At 100 years, the story of Natsunoya Tea House is like the clouds that flit across ‘Ālewa Heights—rich white tufts that fade into wisps. For decades the original wooden buildings have hosted wedding banquets, graduation parties and kanreki 60th birthday celebrations. There’s even a sushi bar tucked in the depths. In a previous generation Natsunoya drew visits from John Wayne and other A-list celebrities. Other teahouses—Kanraku by Kapālama Canal, Nu‘uanu Onsen on La‘imi Road, Rainbow Garden in Mō‘ili‘ili, Mochizuki Tea House on Kunawai Lane—once dotted hillsides where streams and springs flowed through Japanese neighborhoods, but now Natsunoya is the only local-style teahouse left. “It was a place where Japanese could come and cut loose, in a sense,” says third-generation owner Laurence Fujiwara Jr. “Some guests would take baths in the furo, put on yukata, have dinner, relax and talk story with their friends. And be themselves.”
Photo: Aaron K. Yoshino
In 1921, with Hawai‘i’s Japanese-speaking population growing, Fujiwara’s grandfather carved out a road up ‘Ālewa Heights, installed telephone poles and built a teahouse called Shunchoro. Eventually Shuichi Fujiwara would add tatami mat-lined cottages for private dinners, connected by pathways around koi ponds. The bath was where the sushi counter is now (it’s still called the furoba, or bathhouse). Natsunoya’s unlikely location can be attributed to its stunning view—it takes in nearly all of O‘ahu’s south shore, including Pearl Harbor. The Fujiwaras had a telescope through which they invited guests to admire the view, and unbeknown to the family, a Japanese spy posing as a consulate officer habitually trained it at the sprawling naval base. Not long after, during World War II, the Red Cross requisitioned the teahouse buildings. Afterward, with the future H-1 freeway set to run behind Foster Botanical Garden and right through the teahouse owned by Laurence Fujiwara Sr., Shuichi’s son, the younger Fujiwara moved his operation up the hill to Shunchoro and renamed it Natsunoya.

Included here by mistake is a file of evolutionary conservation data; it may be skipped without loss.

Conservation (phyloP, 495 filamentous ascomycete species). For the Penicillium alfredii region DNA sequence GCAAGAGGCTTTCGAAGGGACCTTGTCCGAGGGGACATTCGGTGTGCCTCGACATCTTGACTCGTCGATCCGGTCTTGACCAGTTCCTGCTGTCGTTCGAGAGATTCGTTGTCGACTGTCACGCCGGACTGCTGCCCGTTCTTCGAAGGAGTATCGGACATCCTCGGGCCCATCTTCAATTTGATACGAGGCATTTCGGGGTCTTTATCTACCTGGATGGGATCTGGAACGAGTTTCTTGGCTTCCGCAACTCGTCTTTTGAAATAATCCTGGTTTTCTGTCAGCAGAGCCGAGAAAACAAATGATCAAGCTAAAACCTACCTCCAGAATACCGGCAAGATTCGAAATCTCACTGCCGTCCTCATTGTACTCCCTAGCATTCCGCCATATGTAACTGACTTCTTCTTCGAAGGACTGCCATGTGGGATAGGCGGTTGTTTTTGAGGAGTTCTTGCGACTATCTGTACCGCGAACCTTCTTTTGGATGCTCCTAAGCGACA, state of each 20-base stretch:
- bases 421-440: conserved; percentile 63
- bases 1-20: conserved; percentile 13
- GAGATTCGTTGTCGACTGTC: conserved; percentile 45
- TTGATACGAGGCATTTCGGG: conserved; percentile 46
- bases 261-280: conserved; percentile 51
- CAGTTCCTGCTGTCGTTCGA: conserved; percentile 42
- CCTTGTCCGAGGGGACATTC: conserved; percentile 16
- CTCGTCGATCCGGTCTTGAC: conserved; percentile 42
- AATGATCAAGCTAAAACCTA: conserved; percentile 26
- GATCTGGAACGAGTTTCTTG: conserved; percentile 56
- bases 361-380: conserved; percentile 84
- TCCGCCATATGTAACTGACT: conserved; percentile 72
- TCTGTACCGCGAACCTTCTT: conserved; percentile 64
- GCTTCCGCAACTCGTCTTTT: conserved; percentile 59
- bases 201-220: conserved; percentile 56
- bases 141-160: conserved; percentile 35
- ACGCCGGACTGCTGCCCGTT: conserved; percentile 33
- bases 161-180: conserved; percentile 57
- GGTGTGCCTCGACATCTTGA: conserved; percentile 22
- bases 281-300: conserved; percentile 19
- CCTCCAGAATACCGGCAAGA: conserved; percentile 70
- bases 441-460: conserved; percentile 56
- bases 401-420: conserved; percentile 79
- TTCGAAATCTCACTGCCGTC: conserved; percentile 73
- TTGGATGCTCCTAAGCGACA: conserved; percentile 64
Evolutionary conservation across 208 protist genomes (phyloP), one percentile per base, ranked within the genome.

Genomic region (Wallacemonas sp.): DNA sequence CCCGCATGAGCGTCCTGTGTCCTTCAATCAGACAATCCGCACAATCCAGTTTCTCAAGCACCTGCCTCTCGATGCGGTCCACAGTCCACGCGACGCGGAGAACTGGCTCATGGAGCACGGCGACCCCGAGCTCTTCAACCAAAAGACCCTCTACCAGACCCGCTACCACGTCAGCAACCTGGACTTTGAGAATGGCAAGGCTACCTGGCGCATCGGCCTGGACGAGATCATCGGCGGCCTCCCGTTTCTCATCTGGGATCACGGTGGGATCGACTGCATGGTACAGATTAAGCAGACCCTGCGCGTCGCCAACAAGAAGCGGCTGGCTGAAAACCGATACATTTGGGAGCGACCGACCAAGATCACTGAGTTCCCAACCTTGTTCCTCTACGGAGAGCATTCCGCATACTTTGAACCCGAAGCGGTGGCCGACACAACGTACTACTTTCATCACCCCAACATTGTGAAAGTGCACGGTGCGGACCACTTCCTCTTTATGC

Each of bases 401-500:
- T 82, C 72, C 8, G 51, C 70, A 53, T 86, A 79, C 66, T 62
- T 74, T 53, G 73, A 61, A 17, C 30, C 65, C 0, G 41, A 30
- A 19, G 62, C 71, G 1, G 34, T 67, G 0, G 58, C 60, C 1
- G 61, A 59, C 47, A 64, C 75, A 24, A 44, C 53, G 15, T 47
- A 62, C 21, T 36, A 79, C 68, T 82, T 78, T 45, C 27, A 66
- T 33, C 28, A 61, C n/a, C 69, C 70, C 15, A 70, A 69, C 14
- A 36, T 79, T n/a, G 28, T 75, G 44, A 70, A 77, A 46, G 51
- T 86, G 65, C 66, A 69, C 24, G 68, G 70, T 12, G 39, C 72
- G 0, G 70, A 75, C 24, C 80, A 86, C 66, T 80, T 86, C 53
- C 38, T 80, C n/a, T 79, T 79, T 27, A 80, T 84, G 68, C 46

Photos: Aaron K. Yoshino
Laurence Fujiwara Jr. inherited all of it—legacy, buildings, staff, recipes—in 1996. A century ago, diners with more spartan palates ate grilled fish and nishime; today there’s tonkatsu, teriyaki chicken, spicy ‘ahi rolls and local-style tempura cocooned in thick, sweet batter. Lobster Thermidor, popular in Laurence Sr.’s day, survives on the banquet menu in salad form, kicked up with spice for a new generation. The sushi bar books up weeks in advance, and Happy Hearts Mochi, stuffed with haupia and peanut butter and dusted in coconut flakes, is in high demand. “You have to change with time,” Fujiwara says. “If not, you get eaten up and swallowed up and spit out. But we’re going to keep the tradition of it.”—MT
1935 Makanani Drive, (808) 595-4488, natsunoyahawaii.com, @natsunoyateahouse
~ 1946 ~